Paddington bear



CAST: Hugh Bonnieville, Sally Hawkins, Jim Broadbent, Julie Walters, Nicole Kidman, Madeleine Harris and Samuel Joslin


RUNNING TIME: 95 minutes

RATING: 4 stars (out of 5)

Theresa Smith

THIS DEPICTION of the marmalade-loving bear from Peru who finds a home and family in London is much darker than I remember from my childhood library forays.

It is still family-friendly, but pretty grim in the beginning, with the threat of Paddington being sent to a “facility” looming over him for much of the film. It plays out like a modern refugee-seeking-asylum story and nicely brings home the idea of being kind to strangers.

Not that it is all doom and gloom at all – for the most part this is a comical adventure, featuring a talking bear who befriends the Brown family to their benefit.

The film starts in Peru, where Paddington’s aunt (voiced by Imelda Staunton) and uncle (voiced Michael Gambon) are discovered by an explorer who teaches them about London being a place where they will be welcome.

So, eventually when his home is destroyed Paddington’s aunt sends him to the big city with a tag around his neck (“Please look after this bear. Thank you”) at which point his adventure really begins.

Nicole Kidman plays a taxidermist intent on adding Paddington to her collection, though her role seems a bit tacked on just to provide Paddington with an antagonist. He has his paws full, trying to find a place to fit in and coming to grips with the idea that the world is not quite like his childhood stories told him it would be. Then again, making marmalade and getting into trouble because he is clumsy and doesn’t understand modern city conveniences like moving stairs, was only going to move the plot along so far.

The computer-generated Paddington (poignantly voiced by Ben Wishaw) is beautifully, even eerily, realistic and the film has a rather lovely London feel to it.

The way the family set off together in the morning to use the public transport, the parents’ attitudes towards a stranger in their midst – Dad takes out extra insurance, while mom makes up a bed in the attic – the way passersby take a talking bear in their stride, is very specific to this place.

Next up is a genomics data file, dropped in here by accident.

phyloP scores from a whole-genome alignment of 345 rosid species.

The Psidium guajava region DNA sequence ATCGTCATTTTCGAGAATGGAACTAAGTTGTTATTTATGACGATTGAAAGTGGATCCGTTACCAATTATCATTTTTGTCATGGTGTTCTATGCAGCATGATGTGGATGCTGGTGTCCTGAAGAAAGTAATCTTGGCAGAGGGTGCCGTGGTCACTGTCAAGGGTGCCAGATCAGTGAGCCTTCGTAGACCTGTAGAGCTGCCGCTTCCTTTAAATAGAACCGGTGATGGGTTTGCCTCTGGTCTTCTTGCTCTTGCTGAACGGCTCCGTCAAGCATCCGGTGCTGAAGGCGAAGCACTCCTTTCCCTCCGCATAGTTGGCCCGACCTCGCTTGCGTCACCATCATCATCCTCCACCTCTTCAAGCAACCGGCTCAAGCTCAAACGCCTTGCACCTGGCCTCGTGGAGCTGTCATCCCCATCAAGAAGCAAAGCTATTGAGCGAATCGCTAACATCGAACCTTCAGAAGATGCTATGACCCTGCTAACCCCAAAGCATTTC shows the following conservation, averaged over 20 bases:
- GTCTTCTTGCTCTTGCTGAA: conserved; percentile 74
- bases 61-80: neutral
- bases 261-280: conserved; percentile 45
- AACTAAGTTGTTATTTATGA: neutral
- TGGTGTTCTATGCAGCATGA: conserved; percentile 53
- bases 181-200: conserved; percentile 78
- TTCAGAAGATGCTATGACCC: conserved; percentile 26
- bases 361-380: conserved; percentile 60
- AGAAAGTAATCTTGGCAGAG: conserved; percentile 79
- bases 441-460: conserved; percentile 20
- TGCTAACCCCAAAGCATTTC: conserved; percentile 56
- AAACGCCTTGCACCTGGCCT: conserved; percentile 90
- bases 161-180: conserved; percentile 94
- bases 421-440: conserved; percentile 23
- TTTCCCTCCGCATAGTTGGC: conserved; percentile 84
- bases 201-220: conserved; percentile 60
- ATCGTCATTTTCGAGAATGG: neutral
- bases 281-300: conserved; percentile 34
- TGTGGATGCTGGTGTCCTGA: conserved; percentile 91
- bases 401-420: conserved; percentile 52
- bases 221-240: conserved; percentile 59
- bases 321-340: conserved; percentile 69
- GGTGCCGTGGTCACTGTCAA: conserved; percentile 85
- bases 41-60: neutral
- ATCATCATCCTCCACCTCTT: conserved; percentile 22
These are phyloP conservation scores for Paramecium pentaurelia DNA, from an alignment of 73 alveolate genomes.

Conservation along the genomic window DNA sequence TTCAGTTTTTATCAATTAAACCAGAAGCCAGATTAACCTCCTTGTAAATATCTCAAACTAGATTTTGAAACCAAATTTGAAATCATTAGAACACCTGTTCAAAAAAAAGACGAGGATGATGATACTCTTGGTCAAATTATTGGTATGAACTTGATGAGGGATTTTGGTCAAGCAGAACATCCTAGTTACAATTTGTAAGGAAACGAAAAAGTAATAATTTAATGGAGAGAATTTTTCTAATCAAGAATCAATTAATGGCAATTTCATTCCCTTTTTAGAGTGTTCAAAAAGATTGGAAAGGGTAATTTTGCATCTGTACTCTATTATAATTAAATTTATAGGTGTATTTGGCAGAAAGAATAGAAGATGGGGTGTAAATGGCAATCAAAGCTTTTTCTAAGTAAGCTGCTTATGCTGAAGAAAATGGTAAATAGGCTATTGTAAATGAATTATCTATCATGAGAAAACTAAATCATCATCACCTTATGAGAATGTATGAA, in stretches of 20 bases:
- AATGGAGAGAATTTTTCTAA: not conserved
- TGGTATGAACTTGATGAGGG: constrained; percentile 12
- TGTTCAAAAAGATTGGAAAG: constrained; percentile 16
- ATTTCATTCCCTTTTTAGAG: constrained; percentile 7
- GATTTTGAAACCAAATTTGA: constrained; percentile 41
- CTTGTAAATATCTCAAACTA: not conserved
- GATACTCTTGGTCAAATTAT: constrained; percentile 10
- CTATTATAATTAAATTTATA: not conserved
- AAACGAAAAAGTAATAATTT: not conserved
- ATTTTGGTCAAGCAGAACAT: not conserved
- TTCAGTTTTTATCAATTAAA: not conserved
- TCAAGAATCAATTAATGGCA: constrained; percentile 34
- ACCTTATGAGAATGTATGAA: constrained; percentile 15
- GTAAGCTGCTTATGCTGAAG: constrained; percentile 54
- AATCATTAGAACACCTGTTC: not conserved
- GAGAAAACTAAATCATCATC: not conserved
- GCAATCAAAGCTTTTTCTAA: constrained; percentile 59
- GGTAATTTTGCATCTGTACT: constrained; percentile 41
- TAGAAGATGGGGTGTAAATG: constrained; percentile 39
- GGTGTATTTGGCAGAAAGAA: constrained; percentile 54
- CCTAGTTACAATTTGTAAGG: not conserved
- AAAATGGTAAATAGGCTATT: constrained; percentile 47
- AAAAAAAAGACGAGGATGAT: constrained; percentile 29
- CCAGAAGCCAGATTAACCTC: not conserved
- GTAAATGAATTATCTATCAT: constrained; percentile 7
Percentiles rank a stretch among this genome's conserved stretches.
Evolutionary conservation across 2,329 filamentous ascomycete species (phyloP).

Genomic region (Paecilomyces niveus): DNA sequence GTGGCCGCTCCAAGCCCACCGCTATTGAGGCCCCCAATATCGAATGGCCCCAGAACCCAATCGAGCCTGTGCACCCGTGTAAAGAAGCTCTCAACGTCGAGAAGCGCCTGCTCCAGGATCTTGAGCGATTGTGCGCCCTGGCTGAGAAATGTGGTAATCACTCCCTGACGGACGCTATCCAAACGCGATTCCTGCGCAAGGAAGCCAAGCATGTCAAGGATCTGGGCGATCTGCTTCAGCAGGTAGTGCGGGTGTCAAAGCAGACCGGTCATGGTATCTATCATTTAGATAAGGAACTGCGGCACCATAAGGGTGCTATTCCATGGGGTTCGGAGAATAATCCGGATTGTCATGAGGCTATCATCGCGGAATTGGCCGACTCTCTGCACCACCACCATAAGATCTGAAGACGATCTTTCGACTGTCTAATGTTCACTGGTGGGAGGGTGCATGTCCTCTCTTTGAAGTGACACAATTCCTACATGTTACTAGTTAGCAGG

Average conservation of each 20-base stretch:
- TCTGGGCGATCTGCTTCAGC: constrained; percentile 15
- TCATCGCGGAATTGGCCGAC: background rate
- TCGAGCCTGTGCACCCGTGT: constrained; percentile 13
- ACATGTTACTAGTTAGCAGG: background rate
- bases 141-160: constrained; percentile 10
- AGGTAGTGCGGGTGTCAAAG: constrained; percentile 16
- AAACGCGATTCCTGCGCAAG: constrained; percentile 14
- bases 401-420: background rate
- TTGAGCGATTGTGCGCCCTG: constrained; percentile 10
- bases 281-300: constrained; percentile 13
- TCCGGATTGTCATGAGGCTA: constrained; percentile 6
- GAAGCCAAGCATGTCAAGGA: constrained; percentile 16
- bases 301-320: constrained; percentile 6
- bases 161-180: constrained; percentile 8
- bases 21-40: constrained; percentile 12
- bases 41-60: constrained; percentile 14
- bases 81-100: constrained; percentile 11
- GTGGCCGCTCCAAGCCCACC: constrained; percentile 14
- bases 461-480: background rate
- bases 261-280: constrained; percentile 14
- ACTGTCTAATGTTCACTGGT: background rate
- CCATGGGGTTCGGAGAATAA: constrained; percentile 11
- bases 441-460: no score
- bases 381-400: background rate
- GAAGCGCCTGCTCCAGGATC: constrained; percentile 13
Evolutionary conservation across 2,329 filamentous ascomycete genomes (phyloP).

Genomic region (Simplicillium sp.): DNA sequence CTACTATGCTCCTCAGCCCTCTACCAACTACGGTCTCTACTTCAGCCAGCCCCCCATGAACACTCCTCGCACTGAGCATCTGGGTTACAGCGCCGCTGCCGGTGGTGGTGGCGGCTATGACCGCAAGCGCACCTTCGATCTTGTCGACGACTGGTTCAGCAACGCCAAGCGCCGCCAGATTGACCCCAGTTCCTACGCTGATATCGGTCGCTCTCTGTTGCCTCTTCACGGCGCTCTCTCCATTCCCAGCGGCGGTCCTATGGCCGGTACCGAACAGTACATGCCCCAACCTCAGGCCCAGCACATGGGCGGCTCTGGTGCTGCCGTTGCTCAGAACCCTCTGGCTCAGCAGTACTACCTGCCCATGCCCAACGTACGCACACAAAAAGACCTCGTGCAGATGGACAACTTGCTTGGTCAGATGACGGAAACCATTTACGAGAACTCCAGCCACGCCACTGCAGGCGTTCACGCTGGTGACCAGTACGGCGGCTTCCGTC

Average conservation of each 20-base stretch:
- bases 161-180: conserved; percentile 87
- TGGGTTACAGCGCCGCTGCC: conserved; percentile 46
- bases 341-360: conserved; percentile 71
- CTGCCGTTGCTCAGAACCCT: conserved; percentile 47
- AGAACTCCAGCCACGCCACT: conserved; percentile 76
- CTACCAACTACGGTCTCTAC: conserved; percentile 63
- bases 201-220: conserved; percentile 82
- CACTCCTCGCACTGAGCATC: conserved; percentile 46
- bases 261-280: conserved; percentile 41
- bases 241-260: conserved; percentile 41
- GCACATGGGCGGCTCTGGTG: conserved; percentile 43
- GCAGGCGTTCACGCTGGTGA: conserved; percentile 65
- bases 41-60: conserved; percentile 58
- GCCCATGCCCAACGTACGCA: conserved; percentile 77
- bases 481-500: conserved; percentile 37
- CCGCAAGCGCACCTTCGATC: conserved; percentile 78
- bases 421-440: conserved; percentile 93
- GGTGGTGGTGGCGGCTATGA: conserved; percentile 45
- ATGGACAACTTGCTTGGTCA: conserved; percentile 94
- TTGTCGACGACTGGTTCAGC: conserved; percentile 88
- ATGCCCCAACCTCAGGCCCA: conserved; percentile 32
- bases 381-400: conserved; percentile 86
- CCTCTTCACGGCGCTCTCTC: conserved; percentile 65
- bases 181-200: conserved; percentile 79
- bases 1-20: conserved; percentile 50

The city is ultimately depicted as a place made up of a vast host of different people, making it a home where anyone can fit in. Every now and then a West Indian calypso band pops up to add a bit of music and remind us of the immigrants’ experience in London, trying to fit in during the 1960s. That, plus Paddington referring to children being sent into the countryside via the railway system during WWII, all create a picture of a person out of his depth, looking for his place in the world and swallowed up by the British attitude of keep calm and put on the kettle.

It is also London of the storybooks – the set design for the Browns’ family home is gorgeous. The mom is an illustrator of children’s books and the family home is like a kid’s dream come true. She takes Paddington to visit a friend’s toy store, which also turns out to be a delight of rich detail and colour.

While it is light and fun and frivolous, the storyline never loses sight of the theme of finding your home and it is an enchanting take on Michael Bond’s iconic character.

If you liked Nanny McPhee or Hugo you will like this.